by Eric Gelber
The Vanguard has recently run a number of articles touting the virtues of the West Davis Active Adult Community (WDAAC), a proposed senior housing development in northwest Davis. Two of the articles offer legal opinions on the so-called Davis Based Buyers Program, which would establish preferences for Davis residents and other categories of prospective buyers of the for-sale homes in WDAAC. I would suggest that, regardless of legalities, exclusionary and restricted housing is not an option the City—or voters through the Measure J/R process—should approve for meeting its housing needs.
Senior housing is, by definition, restricted housing. But for an explicit exception written into federal and state fair housing laws, such housing would be unlawful because it otherwise violates the prohibition against discrimination based on familial status—i.e., against families with children. Because something is lawful, however, does mean it is sound policy. WDAAC is proposed for 325 for-sale units and 150 affordable apartment units. 80% of the for-sale units and all of the apartment units would be age-restricted. That means only 65 out of a total of 475 housing units (less than 14%) would not be age-restricted—considerably less than the misleading 20% figure suggested by the developer.
Housing that meets the needs of many seniors—e.g., small to moderate size, single-story, universal design—also meets the needs of other groups for whom housing is in short supply—including smaller households, lower income households, households including people with disabilities. The proposed mix of housing with the features and amenities of WDAAC, including the percentage of affordable units, is commendable. But the same housing could be built and meet the needs of many seniors without also discriminating against and excluding other groups having similar or identical needs.
On top of age-based restrictions, WDAAC would additionally restrict purchases of 90% of the for-sale units to current Davis residents and others with a purported connection to Davis. The reason for
this Davis Based Buyers Program is to bolster the argument that WDAAC addresses the intent of Measure R to meet internal housing needs. That argument does not necessarily hold up.
Residency preferences are permitted but they are closely scrutinized to determine if—by design or effect—they substantially disadvantage protected classes. In a community that has a significant white majority, for example, a residency preference would necessarily disadvantage and have the effect of discriminating against racial minorities, whether intended or not.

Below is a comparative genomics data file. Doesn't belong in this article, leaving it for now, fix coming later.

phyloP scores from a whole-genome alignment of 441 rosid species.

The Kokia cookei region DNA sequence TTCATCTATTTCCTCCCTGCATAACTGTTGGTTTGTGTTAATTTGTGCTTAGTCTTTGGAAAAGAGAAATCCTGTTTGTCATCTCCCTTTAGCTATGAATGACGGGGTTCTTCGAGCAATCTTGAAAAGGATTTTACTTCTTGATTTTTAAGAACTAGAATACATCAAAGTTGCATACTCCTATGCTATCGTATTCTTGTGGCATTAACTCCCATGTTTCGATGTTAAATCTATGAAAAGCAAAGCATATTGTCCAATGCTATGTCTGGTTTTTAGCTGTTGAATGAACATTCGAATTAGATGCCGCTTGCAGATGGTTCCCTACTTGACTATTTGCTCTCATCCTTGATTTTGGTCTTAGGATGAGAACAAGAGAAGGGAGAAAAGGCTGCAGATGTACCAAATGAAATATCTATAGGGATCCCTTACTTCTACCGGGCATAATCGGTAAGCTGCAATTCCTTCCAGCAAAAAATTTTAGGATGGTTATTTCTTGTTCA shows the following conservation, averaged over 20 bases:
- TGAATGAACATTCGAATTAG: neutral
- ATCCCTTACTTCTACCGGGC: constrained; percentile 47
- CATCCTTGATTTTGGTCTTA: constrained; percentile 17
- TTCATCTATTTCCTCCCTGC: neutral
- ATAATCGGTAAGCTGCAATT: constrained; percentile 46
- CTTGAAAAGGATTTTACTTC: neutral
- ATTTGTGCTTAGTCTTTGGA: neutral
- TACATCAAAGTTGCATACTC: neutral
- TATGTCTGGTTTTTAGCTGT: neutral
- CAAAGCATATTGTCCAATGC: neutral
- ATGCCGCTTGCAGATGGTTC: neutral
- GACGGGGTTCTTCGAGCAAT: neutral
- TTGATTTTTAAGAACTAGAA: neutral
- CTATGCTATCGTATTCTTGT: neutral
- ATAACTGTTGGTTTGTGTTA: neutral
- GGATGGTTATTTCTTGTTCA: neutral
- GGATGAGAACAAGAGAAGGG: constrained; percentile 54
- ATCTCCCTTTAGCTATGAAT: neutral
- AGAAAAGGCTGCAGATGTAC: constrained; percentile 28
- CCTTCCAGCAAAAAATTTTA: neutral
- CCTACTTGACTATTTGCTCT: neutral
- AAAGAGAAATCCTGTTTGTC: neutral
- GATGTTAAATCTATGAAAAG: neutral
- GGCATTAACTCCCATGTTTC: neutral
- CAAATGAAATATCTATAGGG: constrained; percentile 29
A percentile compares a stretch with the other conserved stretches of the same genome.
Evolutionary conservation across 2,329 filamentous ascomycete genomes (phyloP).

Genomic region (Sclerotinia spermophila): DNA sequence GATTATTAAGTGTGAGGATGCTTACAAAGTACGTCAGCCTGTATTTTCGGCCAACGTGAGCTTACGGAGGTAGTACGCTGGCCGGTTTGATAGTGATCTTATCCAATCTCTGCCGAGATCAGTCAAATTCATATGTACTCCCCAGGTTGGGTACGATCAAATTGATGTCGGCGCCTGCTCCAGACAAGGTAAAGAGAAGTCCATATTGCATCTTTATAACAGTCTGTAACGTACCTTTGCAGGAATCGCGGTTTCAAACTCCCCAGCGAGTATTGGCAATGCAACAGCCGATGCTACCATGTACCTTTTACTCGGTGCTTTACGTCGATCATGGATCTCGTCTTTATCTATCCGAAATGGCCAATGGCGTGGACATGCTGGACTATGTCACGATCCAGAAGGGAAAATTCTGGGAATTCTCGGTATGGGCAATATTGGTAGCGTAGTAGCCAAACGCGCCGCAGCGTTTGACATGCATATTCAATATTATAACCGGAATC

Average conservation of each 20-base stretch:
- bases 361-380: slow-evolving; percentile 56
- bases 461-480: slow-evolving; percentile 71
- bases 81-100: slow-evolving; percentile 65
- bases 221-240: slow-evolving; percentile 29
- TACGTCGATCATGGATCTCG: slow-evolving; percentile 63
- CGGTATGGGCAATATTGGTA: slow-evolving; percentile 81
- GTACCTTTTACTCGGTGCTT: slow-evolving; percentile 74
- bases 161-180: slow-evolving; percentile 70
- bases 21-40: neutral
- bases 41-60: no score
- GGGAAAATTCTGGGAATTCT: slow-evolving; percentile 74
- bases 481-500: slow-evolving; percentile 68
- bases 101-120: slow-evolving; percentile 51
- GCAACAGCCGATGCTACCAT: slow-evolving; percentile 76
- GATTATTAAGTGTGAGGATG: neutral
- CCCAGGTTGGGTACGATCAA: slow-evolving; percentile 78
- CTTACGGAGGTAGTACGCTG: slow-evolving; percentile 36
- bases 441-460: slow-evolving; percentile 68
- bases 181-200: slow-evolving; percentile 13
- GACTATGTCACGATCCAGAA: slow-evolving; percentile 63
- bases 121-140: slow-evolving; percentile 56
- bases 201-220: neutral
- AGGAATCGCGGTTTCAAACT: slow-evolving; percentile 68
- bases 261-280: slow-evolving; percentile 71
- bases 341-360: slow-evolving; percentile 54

Davis does not have a white majority of a magnitude typical of most communities in which courts have invalidated residency preferences. Nonetheless, it is worth noting, for example, that Davis’ population is 2.8% Black, compared to 5.9% for the State and 6.5% for Sacramento. Davis’ population is 14.3% Latino compared to 38.6% for California and 46.1% for Woodland. Thus, a preference for Davis residents would necessarily have a disparate impact on, and disadvantage Blacks and Latinos. Similar disparities also exist for graduates of Davis High School and UCD, who would similarly receive priorities under the proposed WDAAC policy. Even if these disparities pass legal muster, the WDAAC policy will likely hinder rather than foster local diversity.
Other features of the Davis Based Buyers Program likewise will do little to address internal needs. A priority for graduates of the Davis school system or UCD means, for example, that an individual who lived in Davis during their senior year in high school or for 4 years of college but otherwise had no prior or subsequent connection to the City (or perhaps even the State) would have priority over lifelong residents of Woodland, Dixon or Sacramento, even those who may have previously worked in Davis.
The Davis Based Buyers Program would also prioritize local employees. Housing for the local workforce is clearly a need. But, consider that 80% of the for-sale units are restricted to homeowners who are at or nearing retirement age. The policy will do little to benefit those local workers most in need of affordable homes—those recently entering the workforce, those raising families, etc. A preference for close relatives of Davis residents, who may have no other prior connection to Davis, similarly will do little to meet local housing needs.
Again, just because a housing restriction is legal does not make it good policy. Davis should value and promote inclusive communities, not restricted-access communities. We should seek to address the needs of seniors, people with disabilities, local workers, families with children, households with limited incomes, and others in all housing development. (A visitability or universal design policy or ordinance would be a good start.) We can meet local housing needs without developing segregated enclaves and without excluding “outsiders.”
About the Author: Eric Gelber is a longtime resident of Davis and disability rights attorney, and would qualify for senior housing.